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Mathematics for College Statistics

Version Description

In Mathematics for College Statistics, instructional time will emphasize four areas:

(1) analyzing and applying linear and exponential functions within the context of

statistics;

(2) extending understanding of probability using data and various representations,

including two-way tables and Venn Diagrams;

(3) representing and interpreting univariate and bivariate categorical and numerical data

and

(4) determining the appropriateness of different types of statistical studies.

Curricular content for all subjects must integrate critical-thinking, problem-solving, and

workforce-literacy skills; communication, reading, and writing skills; mathematics skills;

collaboration skills; contextual and applied-learning skills; technology-literacy skills;

information and media-literacy skills; and civic-engagement skills.

All clarifications stated, whether general or specific to Mathematics for College Statistics, are

expectations for instruction of that benchmark.

General Notes

Florida's Benchmarks for Excellent Student Thinking (B.E.S.T.) Standards: This course includes

Florida's B.E.S.T. ELA Expectations (EE) and Mathematical Thinking and Reasoning Standards

(MTRs) for students. Florida educators should intentionally embed these standards within the

content and their instruction as applicable. For guidance on the implementation of the EEs and

MTRs, please visit https://www.cpalms.org/Standards/BEST_Standards.aspx and select the

appropriate B.E.S.T. Standards package.

English Language Development ELD Standards Special Notes Section: Teachers are required to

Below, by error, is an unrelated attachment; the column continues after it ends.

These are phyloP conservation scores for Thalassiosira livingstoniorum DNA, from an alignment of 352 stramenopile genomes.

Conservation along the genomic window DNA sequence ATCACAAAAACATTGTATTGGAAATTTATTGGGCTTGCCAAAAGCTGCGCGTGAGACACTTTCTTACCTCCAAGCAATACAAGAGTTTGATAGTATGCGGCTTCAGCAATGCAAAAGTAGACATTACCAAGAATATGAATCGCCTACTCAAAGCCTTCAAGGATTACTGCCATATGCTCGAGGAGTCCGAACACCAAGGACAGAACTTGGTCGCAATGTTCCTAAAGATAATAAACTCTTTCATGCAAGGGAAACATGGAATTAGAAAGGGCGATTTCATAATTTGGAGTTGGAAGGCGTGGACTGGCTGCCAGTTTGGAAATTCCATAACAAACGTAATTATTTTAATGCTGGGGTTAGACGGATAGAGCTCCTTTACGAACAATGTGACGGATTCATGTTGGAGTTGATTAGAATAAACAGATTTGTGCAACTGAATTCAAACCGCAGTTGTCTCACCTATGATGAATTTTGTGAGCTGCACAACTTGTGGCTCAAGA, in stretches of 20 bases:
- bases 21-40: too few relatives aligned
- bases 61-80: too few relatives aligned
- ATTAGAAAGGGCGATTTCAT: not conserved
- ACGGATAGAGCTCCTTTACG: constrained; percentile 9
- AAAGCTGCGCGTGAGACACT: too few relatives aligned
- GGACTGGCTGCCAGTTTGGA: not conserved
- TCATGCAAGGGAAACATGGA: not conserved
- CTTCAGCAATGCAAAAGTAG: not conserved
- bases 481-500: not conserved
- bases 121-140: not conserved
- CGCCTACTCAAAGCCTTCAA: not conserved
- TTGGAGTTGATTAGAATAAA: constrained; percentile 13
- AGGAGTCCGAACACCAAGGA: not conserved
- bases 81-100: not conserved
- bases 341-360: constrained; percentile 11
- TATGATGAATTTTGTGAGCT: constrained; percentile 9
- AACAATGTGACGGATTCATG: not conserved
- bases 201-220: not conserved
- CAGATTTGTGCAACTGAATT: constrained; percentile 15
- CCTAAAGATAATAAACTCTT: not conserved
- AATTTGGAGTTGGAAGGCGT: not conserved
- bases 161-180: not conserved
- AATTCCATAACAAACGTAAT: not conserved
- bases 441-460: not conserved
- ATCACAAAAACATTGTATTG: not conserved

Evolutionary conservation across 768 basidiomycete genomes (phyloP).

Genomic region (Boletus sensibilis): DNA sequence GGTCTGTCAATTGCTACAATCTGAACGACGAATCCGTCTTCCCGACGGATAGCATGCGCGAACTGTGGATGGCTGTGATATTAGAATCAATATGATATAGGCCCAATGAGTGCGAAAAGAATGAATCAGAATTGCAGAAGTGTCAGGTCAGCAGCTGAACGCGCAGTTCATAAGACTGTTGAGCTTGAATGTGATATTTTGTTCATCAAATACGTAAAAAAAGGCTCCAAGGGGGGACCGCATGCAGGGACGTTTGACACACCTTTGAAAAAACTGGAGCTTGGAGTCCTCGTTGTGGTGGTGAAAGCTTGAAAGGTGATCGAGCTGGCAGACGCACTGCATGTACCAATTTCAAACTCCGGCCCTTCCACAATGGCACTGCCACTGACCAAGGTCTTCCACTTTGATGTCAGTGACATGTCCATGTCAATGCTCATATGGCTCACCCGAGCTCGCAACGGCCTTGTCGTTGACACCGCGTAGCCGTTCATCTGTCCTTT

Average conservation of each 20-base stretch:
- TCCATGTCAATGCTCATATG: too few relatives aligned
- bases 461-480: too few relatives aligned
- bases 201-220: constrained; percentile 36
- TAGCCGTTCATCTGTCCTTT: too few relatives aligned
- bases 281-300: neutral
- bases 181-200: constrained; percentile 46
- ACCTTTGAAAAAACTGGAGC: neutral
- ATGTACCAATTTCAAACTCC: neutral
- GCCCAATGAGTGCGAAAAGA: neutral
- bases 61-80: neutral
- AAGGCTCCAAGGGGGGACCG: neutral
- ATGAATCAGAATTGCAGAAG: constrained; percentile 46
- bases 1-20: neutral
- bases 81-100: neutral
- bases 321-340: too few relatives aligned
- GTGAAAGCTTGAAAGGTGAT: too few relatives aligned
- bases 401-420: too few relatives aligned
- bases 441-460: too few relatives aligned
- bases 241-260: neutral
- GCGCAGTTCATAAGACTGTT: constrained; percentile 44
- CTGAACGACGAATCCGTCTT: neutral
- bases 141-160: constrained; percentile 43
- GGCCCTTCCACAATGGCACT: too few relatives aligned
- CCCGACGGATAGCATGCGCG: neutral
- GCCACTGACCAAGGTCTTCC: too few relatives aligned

provide listening, speaking, reading and writing instruction that allows English language learners

(ELL) to communicate information, ideas and concepts for academic success in the content area

of Mathematics. For the given level of English language proficiency and with visual, graphic, or

interactive support, students will interact with grade level words, expressions, sentences and

discourse to process or produce language necessary for academic success. The ELD standard

should specify a relevant content area concept or topic of study chosen by curriculum developers

and teachers which maximizes an ELL's need for communication and social skills. To access an

ELL supporting document which delineates performance definitions and descriptors, please click

on the following link:

https://cpalmsmediaprod.blob.core.windows.net/uploads/docs/standards/eld/ma.pdf.

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General Information

Course Number: 1210305 Course Type: Core Academic Course

Course Length: Year (Y) Course Level: 2

Grade Level(s): 9, 10, 11, 12

Graduation Requirement: Mathematics Number of Credits: One (1) credit

Course Path: Section | Grades PreK to 12 Education Courses > Grade Group | Grades 9 to 12

and Adult Education Courses > Subject | Mathematics > SubSubject | Probability

and Statistics > Abbreviated Title | MATH FOR COLL STATS

Educator Certification: Mathematics (Grades 6-12)

Course Standards and Benchmarks

Mathematical Thinking and Reasoning

MA.K12.MTR.1.1 Actively participate in effortful learning both individually and

collectively.

Mathematicians who participate in effortful learning both individually and with others: